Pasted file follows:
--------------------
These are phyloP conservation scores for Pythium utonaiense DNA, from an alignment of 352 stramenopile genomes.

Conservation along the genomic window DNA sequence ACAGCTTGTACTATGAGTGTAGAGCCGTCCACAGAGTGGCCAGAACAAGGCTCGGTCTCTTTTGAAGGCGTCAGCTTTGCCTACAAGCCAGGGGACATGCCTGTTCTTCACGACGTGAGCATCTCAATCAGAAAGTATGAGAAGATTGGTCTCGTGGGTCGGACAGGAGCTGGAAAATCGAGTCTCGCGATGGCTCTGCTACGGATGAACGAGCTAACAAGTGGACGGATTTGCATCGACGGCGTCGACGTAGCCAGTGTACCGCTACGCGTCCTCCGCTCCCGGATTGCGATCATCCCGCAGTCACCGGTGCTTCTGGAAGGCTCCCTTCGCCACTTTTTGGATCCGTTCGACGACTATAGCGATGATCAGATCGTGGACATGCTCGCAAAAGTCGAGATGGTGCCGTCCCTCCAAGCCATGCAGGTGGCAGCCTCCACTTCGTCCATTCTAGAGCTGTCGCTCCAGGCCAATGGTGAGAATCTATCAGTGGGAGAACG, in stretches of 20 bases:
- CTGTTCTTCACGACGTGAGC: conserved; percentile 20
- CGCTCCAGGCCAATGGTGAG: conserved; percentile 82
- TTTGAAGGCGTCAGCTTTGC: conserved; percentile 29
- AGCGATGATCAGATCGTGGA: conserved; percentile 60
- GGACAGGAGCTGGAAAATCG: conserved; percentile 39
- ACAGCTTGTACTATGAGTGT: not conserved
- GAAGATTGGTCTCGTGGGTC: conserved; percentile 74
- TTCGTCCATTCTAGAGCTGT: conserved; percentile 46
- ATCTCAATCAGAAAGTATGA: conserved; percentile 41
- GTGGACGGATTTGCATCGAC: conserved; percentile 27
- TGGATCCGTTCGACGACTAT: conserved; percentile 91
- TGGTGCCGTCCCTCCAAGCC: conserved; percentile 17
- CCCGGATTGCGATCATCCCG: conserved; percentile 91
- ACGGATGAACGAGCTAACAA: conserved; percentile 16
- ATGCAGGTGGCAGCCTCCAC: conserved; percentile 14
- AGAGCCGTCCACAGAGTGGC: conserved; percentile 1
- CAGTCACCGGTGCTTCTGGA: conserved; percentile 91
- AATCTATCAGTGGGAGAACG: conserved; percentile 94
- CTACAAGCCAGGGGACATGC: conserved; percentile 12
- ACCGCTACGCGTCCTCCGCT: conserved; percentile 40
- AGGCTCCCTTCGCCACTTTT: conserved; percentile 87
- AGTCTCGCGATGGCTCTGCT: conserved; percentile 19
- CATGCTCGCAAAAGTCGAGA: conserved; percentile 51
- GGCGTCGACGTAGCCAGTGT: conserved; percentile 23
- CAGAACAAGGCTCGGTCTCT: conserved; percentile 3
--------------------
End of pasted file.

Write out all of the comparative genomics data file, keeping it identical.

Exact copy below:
These are phyloP conservation scores for Pythium utonaiense DNA, from an alignment of 352 stramenopile genomes.

Conservation along the genomic window DNA sequence ACAGCTTGTACTATGAGTGTAGAGCCGTCCACAGAGTGGCCAGAACAAGGCTCGGTCTCTTTTGAAGGCGTCAGCTTTGCCTACAAGCCAGGGGACATGCCTGTTCTTCACGACGTGAGCATCTCAATCAGAAAGTATGAGAAGATTGGTCTCGTGGGTCGGACAGGAGCTGGAAAATCGAGTCTCGCGATGGCTCTGCTACGGATGAACGAGCTAACAAGTGGACGGATTTGCATCGACGGCGTCGACGTAGCCAGTGTACCGCTACGCGTCCTCCGCTCCCGGATTGCGATCATCCCGCAGTCACCGGTGCTTCTGGAAGGCTCCCTTCGCCACTTTTTGGATCCGTTCGACGACTATAGCGATGATCAGATCGTGGACATGCTCGCAAAAGTCGAGATGGTGCCGTCCCTCCAAGCCATGCAGGTGGCAGCCTCCACTTCGTCCATTCTAGAGCTGTCGCTCCAGGCCAATGGTGAGAATCTATCAGTGGGAGAACG, in stretches of 20 bases:
- CTGTTCTTCACGACGTGAGC: conserved; percentile 20
- CGCTCCAGGCCAATGGTGAG: conserved; percentile 82
- TTTGAAGGCGTCAGCTTTGC: conserved; percentile 29
- AGCGATGATCAGATCGTGGA: conserved; percentile 60
- GGACAGGAGCTGGAAAATCG: conserved; percentile 39
- ACAGCTTGTACTATGAGTGT: not conserved
- GAAGATTGGTCTCGTGGGTC: conserved; percentile 74
- TTCGTCCATTCTAGAGCTGT: conserved; percentile 46
- ATCTCAATCAGAAAGTATGA: conserved; percentile 41
- GTGGACGGATTTGCATCGAC: conserved; percentile 27
- TGGATCCGTTCGACGACTAT: conserved; percentile 91
- TGGTGCCGTCCCTCCAAGCC: conserved; percentile 17
- CCCGGATTGCGATCATCCCG: conserved; percentile 91
- ACGGATGAACGAGCTAACAA: conserved; percentile 16
- ATGCAGGTGGCAGCCTCCAC: conserved; percentile 14
- AGAGCCGTCCACAGAGTGGC: conserved; percentile 1
- CAGTCACCGGTGCTTCTGGA: conserved; percentile 91
- AATCTATCAGTGGGAGAACG: conserved; percentile 94
- CTACAAGCCAGGGGACATGC: conserved; percentile 12
- ACCGCTACGCGTCCTCCGCT: conserved; percentile 40
- AGGCTCCCTTCGCCACTTTT: conserved; percentile 87
- AGTCTCGCGATGGCTCTGCT: conserved; percentile 19
- CATGCTCGCAAAAGTCGAGA: conserved; percentile 51
- GGCGTCGACGTAGCCAGTGT: conserved; percentile 23
- CAGAACAAGGCTCGGTCTCT: conserved; percentile 3